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  • Components
  • Working Chamber Exhaust
  • Intake
  • Air Make-Up
  • Accessories

1.1.4.a Components of Spray Booths

 

Whether complicated or simple, booths have several basic features in common:

 

-Working Chamber, Exhaust

-Intake

-Air Make-up

-Accessories

1.1.4.b Booth Components

 

All spray booth systems, regardless of their application, have a working chamber and an exhaust system.

 

Working Chamber:

 

Since the working chamber encloses the spray operation, it is of a size large enough to contain the product and provide the painter room to perform his task. The recommended Working Depth is usually 5 to 6 feet wider and deeper than the largest product to be coated. Lighting and how product will move through the booth are also considerations when designing painting and coating operations.

Exhaust Filtration:

 

All dry filter spray booths use replaceable filters to capture overspray produced by the spray application. Filter modules are usually configured in one of two ways:

-Pads, which are suited for operations where the overspray is concentrated in less than 50% of filter area;

and

-Bulk media, a better choice when overspray is distributed across the majority of the filter surface.

In some applications, especially high-production industrial situations, water is used as the filtering medium. In these systems, a recirculation system continually cycles specially compounded water through a series of sluices and baffles to create a water curtain to capture overspray.

 

 

 

 

Exhaust Chamber:

In some booths, the exhaust chamber appears as a plenum behind the exhaust filtration and is often the same width and height as the working depth. In this configuration, the exhaust air moves parallel to the floor as it enters the exhaust filters. In booths using downdraft airflow, the exhaust plenum is actually the "pit", drawing overspray air down through filters and then through channels underground to be recycled. These exhaust systems include fans of sufficient power to move air through the system. The exhaust fan is mounted in the exhaust stack.

In water wash systems, the wash chamber is equivalent to the air exhaust chamber in dry filter booths. Pumping systems with enough force to move the water take the place of exhaust fans. Intake air moving across the painting operation conveys the overspray into the water curtain and the water wash apparatus, which then works to move the water in such a way as to trap and separate the particulate from the recycling water.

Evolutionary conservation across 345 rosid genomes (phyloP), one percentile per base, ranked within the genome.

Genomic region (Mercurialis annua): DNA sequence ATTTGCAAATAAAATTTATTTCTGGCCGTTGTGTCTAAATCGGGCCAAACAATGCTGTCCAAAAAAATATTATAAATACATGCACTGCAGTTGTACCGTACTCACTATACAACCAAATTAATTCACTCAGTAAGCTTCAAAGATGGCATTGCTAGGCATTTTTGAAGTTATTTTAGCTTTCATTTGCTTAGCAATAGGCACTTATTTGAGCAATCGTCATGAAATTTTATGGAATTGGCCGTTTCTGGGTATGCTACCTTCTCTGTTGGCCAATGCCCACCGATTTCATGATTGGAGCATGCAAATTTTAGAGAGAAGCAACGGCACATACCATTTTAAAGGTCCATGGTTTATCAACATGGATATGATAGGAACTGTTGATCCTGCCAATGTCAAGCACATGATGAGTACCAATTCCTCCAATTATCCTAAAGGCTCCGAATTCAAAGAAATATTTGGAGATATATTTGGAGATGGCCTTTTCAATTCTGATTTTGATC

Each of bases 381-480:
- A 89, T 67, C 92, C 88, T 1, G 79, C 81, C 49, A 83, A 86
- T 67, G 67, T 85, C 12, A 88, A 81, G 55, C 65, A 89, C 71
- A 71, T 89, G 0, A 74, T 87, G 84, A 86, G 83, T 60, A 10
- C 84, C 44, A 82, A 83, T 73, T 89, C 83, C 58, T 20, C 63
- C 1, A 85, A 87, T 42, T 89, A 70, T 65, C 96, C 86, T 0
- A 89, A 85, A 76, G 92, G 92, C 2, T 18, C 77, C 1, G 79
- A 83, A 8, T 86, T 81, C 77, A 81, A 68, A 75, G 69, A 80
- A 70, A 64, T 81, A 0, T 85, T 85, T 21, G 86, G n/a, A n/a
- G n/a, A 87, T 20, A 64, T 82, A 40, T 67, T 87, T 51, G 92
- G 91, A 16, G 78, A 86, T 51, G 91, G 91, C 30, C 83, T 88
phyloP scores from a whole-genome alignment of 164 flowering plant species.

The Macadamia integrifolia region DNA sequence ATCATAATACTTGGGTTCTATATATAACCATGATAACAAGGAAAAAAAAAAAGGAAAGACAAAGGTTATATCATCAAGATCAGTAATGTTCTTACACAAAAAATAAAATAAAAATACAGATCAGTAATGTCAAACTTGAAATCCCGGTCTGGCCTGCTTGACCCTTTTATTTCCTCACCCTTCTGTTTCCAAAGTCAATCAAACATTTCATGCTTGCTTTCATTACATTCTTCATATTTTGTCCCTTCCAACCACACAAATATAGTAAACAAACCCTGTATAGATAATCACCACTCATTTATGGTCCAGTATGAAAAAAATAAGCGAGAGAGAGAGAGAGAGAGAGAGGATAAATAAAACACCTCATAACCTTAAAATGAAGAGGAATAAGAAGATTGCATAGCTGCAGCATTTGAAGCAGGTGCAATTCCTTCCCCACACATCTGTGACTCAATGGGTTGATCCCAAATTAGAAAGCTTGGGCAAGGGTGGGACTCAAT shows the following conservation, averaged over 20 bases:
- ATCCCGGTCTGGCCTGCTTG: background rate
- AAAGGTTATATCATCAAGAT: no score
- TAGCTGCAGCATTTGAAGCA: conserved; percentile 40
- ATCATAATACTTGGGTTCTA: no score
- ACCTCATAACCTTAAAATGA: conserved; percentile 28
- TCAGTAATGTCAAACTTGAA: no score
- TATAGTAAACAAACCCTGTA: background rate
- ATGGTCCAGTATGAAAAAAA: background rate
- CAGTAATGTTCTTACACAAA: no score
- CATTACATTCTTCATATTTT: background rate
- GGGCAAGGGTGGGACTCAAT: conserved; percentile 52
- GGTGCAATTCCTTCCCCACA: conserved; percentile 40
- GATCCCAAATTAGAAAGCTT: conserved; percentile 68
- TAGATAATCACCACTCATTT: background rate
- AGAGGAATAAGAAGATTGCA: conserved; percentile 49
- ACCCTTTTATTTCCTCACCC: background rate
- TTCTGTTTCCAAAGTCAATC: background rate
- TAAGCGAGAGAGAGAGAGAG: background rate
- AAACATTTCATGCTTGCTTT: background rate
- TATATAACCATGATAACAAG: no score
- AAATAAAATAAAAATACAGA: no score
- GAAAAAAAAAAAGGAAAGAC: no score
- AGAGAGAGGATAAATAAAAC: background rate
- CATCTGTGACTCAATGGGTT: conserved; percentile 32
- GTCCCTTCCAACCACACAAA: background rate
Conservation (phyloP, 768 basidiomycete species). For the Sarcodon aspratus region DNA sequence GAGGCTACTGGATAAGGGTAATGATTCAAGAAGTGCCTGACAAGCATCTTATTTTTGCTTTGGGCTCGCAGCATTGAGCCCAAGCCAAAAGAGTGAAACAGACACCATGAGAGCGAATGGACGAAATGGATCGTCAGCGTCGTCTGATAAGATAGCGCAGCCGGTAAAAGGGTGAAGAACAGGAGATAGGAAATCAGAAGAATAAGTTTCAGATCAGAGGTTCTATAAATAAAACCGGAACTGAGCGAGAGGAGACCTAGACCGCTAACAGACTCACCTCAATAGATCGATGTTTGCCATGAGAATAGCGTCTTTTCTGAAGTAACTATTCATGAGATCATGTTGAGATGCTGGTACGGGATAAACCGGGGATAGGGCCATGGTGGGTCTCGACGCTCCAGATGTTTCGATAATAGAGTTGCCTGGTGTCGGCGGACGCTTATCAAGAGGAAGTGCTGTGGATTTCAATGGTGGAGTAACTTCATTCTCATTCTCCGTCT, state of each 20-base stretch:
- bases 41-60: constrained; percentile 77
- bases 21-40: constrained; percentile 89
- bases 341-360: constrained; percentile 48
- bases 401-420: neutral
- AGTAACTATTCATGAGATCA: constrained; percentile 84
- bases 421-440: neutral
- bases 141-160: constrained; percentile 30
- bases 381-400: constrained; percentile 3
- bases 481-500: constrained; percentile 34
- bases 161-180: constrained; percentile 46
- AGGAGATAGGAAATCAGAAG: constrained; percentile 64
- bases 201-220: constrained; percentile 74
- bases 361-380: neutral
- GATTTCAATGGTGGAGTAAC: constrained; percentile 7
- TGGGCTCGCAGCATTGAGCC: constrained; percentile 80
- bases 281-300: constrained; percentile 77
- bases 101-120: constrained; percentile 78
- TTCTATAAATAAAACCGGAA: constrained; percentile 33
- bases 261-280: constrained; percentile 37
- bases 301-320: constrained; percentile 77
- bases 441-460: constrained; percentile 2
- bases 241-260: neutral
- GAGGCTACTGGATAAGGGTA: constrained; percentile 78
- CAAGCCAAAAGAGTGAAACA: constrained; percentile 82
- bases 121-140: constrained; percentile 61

1.1.4.c Booth Components

 

In addition, some spray booth systems also have an intake plenum

 

Intake Plenum

 

The intake plenum is the point at which air is brought into the booth. The plenum may be vertical and found at one end of the booth, or horizontal, using part or all of the ceiling inside the booth as an aperature. Air entering the booth through the plenum may flow parallel the floor, or it may flow down toward the floor from an overhead plenum on the top of the chamber.

 

Intake Filtration

 

Dust, dirt and other airborne particles in the "supply" air are a major cause of contaminated paint jobs, so a bank of filters traps these particles before they enter the booth's air stream.

 

   

1.1.4.d Booth Components

 

Some booths require air make-up:

 

During paint spray operations the spray booth's exhaust system is removing significant quantities of shop or plant air. A typical 10' x 8' x 6' spray booth exhausts more than 8,000 cubic feet of air per minute. If replacement air is pulled directly from outside, this volume may be sufficient to cool the interior of the building and may adversely affect the quality of coatings. An air replacement system may be required, using an air make-up unit which supplies conditioned and filtered air to the booth, minimizing temperature variations and removing particulates that compromise finish quality.

1.1.4.e Booth Components

 

Accessories which are often required:

 

 

Exhaust duct and stack

 

-with attached connecting rings, elbows, access doors and related accessories

 

Roof flange

 

-for flat or pitched roofs.

 

Stackhead

 

-with automatic dampers. Prevents rain, snow and drafts from entering the spray booth.

 

Sound management

Lights:

 

-inside / outside access fluorescent or explosion-proof incandescent.

 

Motor starter and controls:

 

-fusible disconnect switches, motor starters, associated controls and energy-saving devices

 

Manometer:

 

-monitors air pressure drop across the exhaust filters and provides a visual indication of when the filters should be replaced.

Automatic safety shut-down systems:

-automatically interrupts the compressed air to the spray equipment when the accumulation of overspray in the arresting filters exceeds a preset limit.

Dry chemical fire suppression system:

 

-pre-engineered packages specifically for spray booths. Fire suppression systems may require electrical service and compressed air.

 

 

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